This long weekend seems a perfect time to reconnect yourself with the life, death and (possible) resurrection of Jesus of Nazareth. And I don’t think anything quite screams the Easter message like Lucy McCormick and her two backing dancers (complete with cherubic wings) re-enacting Doubting Thomas’ debate with the Risen Christ via the medium of dance whilst mouthing the lyrics of Destiny’s Child breakthrough hit, No, No, No.
But seriously, if you’re sensitive to how Jesus’ life should be portrayed, I suggest you stay away from Soho Theatre like the proverbial Biblical plague because Lucy McCormick: Tripe Threat is a full-on neo-burlesque/punk/trash pop culture take on the most famous story ever told, which sees the story of the Gospels turned on its head, told through a feminist lens, embraced by queer culture, and mashed up to Bieber and Aguilera.
It’s outrageously offensive and wonderfully subversive, but be warned, this is a show that is pushing a lot of buttons very hard, and very deliberately. Yes, it’s vulgar and raunchy – if you’re not one for watching someone be fingered in every way conceivable in the same show then you might want to give this one a miss.
But there is a point here, and it is a very good one.
This is an attempt to humanise the Bible stories. To make it real. And we humans are passionate, sexual, guttural and vulgar. Sex wasn’t invented in the 1960s. Biblical figures aren’t dusty relics but the lives of real people who felt and feared the same as us. Perhaps they didn’t necessarily capture their emotions via Gaga lyrics but for all the entertainment on show, this is a show that packs an intellectual punch.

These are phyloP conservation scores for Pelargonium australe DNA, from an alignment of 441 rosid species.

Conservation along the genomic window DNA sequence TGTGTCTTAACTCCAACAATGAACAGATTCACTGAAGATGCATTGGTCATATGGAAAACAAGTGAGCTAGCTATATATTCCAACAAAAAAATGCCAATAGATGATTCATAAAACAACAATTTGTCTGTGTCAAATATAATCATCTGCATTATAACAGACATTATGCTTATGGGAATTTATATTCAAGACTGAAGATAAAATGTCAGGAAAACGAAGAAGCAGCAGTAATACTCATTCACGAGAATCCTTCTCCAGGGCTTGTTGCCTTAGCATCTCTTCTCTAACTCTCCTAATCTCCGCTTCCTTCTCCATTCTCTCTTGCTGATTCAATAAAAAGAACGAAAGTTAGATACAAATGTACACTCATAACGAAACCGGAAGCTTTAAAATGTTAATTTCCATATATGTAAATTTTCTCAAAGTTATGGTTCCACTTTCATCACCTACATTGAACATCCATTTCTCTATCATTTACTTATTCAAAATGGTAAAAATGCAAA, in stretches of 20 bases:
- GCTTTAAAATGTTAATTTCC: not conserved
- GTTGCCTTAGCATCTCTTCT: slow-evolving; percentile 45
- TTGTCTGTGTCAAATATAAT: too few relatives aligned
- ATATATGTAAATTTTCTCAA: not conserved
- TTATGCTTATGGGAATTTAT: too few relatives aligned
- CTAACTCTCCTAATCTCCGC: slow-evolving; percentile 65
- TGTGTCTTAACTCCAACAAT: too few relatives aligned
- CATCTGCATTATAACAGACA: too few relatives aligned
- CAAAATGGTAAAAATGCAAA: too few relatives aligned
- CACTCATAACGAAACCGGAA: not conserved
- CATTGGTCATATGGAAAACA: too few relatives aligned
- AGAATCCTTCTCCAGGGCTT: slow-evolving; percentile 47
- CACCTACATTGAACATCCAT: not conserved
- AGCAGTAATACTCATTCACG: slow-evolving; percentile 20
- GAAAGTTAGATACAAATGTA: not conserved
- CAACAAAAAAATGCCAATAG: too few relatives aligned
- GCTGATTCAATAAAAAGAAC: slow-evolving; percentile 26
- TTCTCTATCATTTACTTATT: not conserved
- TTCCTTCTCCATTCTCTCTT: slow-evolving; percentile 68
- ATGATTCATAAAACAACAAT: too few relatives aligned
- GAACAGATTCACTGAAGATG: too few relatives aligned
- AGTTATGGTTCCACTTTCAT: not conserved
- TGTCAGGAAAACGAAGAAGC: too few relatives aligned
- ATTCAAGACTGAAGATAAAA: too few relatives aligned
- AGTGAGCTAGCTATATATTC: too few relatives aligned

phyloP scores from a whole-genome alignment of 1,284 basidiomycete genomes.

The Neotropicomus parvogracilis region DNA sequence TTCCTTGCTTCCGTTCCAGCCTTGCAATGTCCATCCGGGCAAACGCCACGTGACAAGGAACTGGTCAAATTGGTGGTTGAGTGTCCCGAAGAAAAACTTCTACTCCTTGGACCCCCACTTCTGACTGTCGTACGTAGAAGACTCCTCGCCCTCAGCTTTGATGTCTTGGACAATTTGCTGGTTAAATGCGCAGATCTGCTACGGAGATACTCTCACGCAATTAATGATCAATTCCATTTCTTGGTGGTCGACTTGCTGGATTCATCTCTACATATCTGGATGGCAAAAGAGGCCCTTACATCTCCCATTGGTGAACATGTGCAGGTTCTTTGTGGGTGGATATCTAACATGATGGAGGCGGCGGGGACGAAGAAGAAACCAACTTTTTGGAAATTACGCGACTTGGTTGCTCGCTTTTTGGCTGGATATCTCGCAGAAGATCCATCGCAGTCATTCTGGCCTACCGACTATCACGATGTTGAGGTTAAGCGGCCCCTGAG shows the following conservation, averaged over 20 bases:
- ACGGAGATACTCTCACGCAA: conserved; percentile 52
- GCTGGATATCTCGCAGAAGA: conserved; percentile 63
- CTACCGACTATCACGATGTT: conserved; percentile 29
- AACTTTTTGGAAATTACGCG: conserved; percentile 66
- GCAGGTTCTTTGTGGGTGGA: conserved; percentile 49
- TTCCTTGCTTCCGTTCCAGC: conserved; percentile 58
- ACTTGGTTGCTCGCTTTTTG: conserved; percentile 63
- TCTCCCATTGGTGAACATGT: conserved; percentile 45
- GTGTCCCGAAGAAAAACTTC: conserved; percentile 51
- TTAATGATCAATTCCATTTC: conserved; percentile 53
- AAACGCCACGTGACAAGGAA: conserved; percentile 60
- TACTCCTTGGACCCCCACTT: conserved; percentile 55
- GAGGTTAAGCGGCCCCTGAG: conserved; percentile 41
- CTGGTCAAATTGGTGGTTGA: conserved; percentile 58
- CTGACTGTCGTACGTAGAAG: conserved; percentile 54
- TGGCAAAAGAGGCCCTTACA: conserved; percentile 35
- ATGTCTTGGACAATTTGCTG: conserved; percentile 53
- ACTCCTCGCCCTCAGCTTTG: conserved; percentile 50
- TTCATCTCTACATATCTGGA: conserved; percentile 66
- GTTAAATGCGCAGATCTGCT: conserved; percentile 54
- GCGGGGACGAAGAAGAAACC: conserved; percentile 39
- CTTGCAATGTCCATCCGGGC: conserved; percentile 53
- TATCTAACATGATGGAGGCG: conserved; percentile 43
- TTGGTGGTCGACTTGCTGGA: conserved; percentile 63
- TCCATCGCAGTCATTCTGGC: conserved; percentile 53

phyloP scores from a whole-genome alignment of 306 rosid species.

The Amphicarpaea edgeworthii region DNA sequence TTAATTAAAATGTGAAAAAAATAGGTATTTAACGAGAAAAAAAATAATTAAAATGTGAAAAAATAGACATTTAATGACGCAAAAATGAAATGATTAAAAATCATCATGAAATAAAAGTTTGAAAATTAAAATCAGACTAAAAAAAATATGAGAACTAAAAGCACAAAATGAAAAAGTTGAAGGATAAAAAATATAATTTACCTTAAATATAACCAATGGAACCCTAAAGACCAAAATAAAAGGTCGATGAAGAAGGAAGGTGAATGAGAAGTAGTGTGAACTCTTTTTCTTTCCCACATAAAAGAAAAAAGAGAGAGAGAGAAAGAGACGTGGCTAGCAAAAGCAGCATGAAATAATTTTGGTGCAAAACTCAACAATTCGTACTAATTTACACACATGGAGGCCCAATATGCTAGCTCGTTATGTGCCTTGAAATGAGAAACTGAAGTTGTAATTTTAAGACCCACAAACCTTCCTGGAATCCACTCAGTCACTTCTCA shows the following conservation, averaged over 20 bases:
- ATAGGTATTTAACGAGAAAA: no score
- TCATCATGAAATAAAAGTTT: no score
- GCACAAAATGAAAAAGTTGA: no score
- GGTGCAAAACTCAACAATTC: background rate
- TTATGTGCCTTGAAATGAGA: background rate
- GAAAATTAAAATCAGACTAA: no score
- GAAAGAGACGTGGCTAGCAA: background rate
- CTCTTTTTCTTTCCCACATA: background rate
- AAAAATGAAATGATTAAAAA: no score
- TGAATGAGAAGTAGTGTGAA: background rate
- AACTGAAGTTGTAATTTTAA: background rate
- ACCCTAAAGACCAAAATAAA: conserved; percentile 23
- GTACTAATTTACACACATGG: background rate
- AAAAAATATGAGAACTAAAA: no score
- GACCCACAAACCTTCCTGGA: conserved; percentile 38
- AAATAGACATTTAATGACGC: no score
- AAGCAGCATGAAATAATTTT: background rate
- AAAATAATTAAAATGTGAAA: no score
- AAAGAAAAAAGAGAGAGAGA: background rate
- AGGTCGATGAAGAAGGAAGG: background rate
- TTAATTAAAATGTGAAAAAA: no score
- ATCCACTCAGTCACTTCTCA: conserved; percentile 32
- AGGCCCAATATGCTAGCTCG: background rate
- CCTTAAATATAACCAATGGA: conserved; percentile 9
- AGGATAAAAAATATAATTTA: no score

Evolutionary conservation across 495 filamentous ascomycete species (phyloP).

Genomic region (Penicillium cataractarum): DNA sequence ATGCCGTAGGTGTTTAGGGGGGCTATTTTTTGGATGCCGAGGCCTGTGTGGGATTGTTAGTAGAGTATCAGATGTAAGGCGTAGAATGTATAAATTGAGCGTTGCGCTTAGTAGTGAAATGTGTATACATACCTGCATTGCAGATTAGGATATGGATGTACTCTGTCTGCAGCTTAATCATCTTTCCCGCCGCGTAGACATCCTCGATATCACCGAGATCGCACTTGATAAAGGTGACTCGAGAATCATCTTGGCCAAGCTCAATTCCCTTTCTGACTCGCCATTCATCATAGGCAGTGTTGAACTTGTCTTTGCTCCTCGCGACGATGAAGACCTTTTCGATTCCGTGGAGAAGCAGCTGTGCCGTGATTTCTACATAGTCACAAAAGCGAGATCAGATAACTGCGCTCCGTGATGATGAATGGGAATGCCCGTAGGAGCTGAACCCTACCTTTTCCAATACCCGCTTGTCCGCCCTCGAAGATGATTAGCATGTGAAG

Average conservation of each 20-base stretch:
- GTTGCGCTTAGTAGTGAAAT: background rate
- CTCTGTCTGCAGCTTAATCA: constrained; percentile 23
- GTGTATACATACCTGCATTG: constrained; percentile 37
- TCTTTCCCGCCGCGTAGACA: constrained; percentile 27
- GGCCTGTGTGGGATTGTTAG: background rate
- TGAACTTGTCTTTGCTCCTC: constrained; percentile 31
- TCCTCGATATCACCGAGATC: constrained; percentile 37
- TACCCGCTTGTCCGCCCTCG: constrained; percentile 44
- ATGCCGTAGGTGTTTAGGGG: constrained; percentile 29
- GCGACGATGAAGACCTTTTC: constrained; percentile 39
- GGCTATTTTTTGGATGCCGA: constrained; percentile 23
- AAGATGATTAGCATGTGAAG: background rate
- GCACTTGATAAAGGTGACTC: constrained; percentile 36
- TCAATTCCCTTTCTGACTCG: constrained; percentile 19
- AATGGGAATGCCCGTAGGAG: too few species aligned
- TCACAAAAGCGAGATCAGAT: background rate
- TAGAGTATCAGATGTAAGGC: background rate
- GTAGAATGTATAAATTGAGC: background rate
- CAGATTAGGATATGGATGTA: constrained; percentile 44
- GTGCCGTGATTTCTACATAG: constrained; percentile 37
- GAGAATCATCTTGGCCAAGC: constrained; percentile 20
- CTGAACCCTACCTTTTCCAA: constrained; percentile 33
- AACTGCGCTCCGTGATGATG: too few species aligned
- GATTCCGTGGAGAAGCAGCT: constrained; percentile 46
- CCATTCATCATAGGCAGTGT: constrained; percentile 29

And a feminist one too. For as Lucy comes back to time and again, why are the women in the New Testament reduced to mother or whore? And that’s why Lucy has grabbed centre stage, taken the main characters for herself, and retells this story in the most human and humorous of ways.
It’s no surprise to see Ursula Martinez in the director’s chair – that woman remains one of the most accomplished performers I’ve ever seen with a pinpoint perfect sense of timing and delivery. And when performing, Ursula’s connection with the audience remained a constant and the space she left for a joke to land was always perfectly judged.
If I had a couple of constructive criticisms to make, it would be that Lucy still has scope to learn from her director on these points in a couple of places. Lucy’s singing and dancing is impressive – the musical numbers are full on – but a couple of times the character did slip during the high-energy pieces and that connection with the audience was temporarily lost.
Also, the night I went, a couple of the jokes possibly outstayed their welcome – being hammered home a bit too long – to the point where a few in the audience started showing signs of disinterest. But this aside, this isn’t a show you will forget, ever. Let alone in a hurry. Not even if you scrubbed your eyes with soap afterwards.
Lucy gives everything to her performance – it’s physical and viscerally emotive – but there’s a great sense of reclamation of the female voice and body in this. Terrific in its irreverence and utterly committed to its own cause, Triple Threat is a show to be reckoned with.
Soho Theatre, London, to April 22, 2017
Tickets from £12.